My name is Jo Dell Carlson. I had the high grade tumors also. The doctors waited to talk my bladder out, and they waited to long. IF I had it to do over again, I would have gotten it out then. Do not wait. I have had a urostomy for 4 years now, and I have never regreted having my bladder remover. Because they waited so long, the cancer travel to my lung. I have had 28 surgeries. Six of which were major. They have removed my right kidney, right ureter, urethra, bladder, mets to left lung, they removed the tumor and gave me chemo, and it came back right after chemo above my urostomy.
I am currently cancer free, but I believe I would still be about to work and not have had all these surgeries if they had taken the bladder out in the first place.
You can email me at jodellcarlson@hotmail.com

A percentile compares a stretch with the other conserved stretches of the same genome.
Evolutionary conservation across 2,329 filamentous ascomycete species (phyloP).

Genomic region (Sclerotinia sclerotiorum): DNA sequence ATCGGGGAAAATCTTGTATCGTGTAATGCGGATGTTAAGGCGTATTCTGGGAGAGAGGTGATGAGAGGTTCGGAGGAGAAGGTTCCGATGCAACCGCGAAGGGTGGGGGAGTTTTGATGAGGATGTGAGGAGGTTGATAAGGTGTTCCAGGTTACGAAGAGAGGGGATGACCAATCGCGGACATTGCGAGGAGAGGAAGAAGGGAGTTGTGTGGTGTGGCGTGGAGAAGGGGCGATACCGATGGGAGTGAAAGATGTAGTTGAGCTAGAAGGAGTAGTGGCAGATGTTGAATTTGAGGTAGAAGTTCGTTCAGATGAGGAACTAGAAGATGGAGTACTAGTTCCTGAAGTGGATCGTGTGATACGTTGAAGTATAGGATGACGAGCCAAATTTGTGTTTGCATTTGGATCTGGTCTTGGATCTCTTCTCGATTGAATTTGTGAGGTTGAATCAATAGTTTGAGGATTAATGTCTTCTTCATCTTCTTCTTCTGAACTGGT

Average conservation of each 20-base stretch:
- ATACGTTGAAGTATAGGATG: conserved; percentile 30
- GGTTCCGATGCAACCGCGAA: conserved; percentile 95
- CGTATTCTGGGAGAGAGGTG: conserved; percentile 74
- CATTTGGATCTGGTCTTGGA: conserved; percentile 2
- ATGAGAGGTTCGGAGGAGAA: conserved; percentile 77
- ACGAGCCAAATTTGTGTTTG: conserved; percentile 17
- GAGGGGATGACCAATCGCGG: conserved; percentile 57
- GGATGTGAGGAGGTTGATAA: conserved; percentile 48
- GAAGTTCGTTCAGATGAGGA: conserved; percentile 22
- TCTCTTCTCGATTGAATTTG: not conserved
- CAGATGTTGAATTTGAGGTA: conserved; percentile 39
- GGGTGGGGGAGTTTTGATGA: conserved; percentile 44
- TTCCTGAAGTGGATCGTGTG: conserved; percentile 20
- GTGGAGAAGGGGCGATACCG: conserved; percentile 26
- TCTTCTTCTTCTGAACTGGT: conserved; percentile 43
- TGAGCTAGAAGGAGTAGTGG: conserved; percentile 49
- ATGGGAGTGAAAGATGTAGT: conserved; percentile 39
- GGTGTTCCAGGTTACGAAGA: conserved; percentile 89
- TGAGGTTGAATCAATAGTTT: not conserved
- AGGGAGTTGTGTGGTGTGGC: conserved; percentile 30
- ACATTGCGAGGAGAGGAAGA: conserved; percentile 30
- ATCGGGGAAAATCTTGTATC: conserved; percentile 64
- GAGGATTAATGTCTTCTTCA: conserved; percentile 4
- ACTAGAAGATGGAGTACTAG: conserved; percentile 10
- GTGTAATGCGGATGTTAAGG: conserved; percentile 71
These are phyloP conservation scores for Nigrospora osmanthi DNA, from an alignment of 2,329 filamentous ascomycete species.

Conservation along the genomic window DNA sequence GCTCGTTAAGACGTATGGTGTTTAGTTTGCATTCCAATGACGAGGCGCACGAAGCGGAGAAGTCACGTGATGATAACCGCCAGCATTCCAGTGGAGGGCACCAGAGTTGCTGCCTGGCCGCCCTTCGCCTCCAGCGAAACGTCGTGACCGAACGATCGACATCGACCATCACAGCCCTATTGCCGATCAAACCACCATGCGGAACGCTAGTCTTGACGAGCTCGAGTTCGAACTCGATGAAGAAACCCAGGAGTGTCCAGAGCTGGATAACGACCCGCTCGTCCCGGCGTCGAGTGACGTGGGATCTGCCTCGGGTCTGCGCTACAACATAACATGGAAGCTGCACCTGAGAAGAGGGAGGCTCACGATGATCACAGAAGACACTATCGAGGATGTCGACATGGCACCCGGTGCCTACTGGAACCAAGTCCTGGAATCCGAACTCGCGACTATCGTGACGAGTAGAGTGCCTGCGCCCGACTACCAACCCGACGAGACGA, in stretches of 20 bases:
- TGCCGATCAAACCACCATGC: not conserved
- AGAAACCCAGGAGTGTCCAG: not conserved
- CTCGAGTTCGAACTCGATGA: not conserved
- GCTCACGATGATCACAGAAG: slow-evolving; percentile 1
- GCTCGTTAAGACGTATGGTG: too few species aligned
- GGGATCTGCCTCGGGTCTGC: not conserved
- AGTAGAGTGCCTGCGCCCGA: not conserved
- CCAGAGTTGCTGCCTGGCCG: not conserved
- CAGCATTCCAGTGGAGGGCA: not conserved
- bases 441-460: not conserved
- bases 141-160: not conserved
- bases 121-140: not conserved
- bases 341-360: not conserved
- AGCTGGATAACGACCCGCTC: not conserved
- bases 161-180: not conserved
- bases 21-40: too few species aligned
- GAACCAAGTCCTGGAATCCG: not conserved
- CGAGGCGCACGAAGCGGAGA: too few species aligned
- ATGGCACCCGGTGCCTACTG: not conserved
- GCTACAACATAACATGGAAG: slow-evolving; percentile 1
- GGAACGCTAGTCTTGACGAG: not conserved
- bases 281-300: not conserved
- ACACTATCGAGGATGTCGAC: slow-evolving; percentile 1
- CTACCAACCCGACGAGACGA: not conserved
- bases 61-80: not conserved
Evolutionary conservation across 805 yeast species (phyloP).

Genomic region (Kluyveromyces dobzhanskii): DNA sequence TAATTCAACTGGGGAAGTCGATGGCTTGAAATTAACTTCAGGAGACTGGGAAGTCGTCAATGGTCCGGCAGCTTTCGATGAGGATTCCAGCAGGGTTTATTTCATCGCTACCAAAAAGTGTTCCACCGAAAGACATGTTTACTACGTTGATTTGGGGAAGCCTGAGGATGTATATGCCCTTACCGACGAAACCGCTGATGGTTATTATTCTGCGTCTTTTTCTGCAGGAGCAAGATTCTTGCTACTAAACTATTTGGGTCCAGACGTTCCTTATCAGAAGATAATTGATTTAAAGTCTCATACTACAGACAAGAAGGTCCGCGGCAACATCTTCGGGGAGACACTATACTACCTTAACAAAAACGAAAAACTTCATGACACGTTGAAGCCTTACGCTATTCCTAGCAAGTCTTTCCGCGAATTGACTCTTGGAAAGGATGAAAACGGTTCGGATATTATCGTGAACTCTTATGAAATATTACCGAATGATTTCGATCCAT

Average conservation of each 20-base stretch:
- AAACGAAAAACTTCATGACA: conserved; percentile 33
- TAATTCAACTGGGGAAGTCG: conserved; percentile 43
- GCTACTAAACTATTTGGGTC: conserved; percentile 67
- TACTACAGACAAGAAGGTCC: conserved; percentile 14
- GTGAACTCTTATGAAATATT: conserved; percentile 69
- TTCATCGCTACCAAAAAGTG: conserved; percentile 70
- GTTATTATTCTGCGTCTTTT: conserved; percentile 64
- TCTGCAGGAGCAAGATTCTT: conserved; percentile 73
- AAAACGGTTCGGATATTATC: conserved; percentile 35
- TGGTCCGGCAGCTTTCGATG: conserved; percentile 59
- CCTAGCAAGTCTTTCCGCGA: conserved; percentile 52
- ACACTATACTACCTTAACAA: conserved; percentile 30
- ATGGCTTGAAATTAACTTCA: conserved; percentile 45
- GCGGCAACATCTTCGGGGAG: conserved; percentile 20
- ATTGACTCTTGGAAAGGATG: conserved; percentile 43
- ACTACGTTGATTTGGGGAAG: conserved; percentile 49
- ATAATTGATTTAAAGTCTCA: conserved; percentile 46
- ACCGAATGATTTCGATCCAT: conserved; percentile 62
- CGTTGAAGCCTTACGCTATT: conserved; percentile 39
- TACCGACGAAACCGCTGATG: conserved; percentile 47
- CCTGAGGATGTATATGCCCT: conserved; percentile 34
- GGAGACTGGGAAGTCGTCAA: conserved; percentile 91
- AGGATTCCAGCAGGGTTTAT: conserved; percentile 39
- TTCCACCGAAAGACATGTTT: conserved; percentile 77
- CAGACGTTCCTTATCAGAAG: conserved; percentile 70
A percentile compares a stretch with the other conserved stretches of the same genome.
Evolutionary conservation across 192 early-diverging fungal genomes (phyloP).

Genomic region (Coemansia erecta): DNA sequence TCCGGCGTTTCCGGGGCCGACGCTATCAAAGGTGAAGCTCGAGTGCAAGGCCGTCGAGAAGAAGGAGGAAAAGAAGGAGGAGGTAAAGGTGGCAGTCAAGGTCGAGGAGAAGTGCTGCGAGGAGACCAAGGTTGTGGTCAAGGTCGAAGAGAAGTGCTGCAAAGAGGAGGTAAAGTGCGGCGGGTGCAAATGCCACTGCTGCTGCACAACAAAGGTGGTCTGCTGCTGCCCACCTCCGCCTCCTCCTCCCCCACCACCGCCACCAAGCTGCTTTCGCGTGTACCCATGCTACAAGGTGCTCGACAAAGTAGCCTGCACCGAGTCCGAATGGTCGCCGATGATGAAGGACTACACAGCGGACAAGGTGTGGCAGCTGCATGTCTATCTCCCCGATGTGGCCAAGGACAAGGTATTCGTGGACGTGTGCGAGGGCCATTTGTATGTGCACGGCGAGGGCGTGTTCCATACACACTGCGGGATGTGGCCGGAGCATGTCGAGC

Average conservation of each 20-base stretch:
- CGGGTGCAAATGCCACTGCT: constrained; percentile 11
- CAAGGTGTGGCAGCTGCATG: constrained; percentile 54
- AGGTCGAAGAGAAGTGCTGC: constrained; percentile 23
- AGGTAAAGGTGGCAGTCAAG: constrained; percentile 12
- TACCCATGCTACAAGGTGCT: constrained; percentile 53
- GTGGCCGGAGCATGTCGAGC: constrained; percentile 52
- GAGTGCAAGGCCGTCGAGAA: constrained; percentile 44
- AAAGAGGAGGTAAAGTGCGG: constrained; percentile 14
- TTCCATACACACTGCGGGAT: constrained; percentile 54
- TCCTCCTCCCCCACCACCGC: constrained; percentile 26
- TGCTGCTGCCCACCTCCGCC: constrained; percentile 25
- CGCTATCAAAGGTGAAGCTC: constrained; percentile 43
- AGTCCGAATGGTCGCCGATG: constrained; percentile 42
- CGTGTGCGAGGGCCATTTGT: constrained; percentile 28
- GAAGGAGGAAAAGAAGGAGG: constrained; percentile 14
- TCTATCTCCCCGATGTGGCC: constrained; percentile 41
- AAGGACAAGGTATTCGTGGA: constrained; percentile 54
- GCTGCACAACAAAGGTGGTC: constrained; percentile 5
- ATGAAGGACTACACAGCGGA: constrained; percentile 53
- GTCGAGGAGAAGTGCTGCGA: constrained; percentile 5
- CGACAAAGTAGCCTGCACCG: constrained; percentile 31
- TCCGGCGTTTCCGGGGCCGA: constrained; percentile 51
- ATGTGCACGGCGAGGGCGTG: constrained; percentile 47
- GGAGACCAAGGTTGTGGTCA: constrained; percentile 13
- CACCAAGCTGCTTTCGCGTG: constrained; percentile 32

msh
Posts: 5
Joined: Mar 2003

I had 1/4 of my bladder removed at age 50 from cancer from endometriosis. Prior to surgery I told my surgeons to be radical and make sure they got all the cancer and left nothing to chance. I told them if they removed my bladder I wanted an interior pouch/stoma that I could drain via my abdomen. I didn't know 'til I woke up whether this was done or not. I did keep 75% of my bladder but I would still tell them the same thing--go for the cancer. With the chance of recurring cancer, eventually you might compromise your chances, and fooling around with catheters and a bag is also a long painful process involving infection. I know it is very very traumatic, but I think it is ok to go for the most you can do to safeguard your future. In the long run, I think you gain comfort too with your bladder situation!!!! My cancer recurred but it is in my lungs, and my kidney now!!!! All this within 8 months of finishing chemo.Go for your best chance.Hang in there!!!! I will pray for you.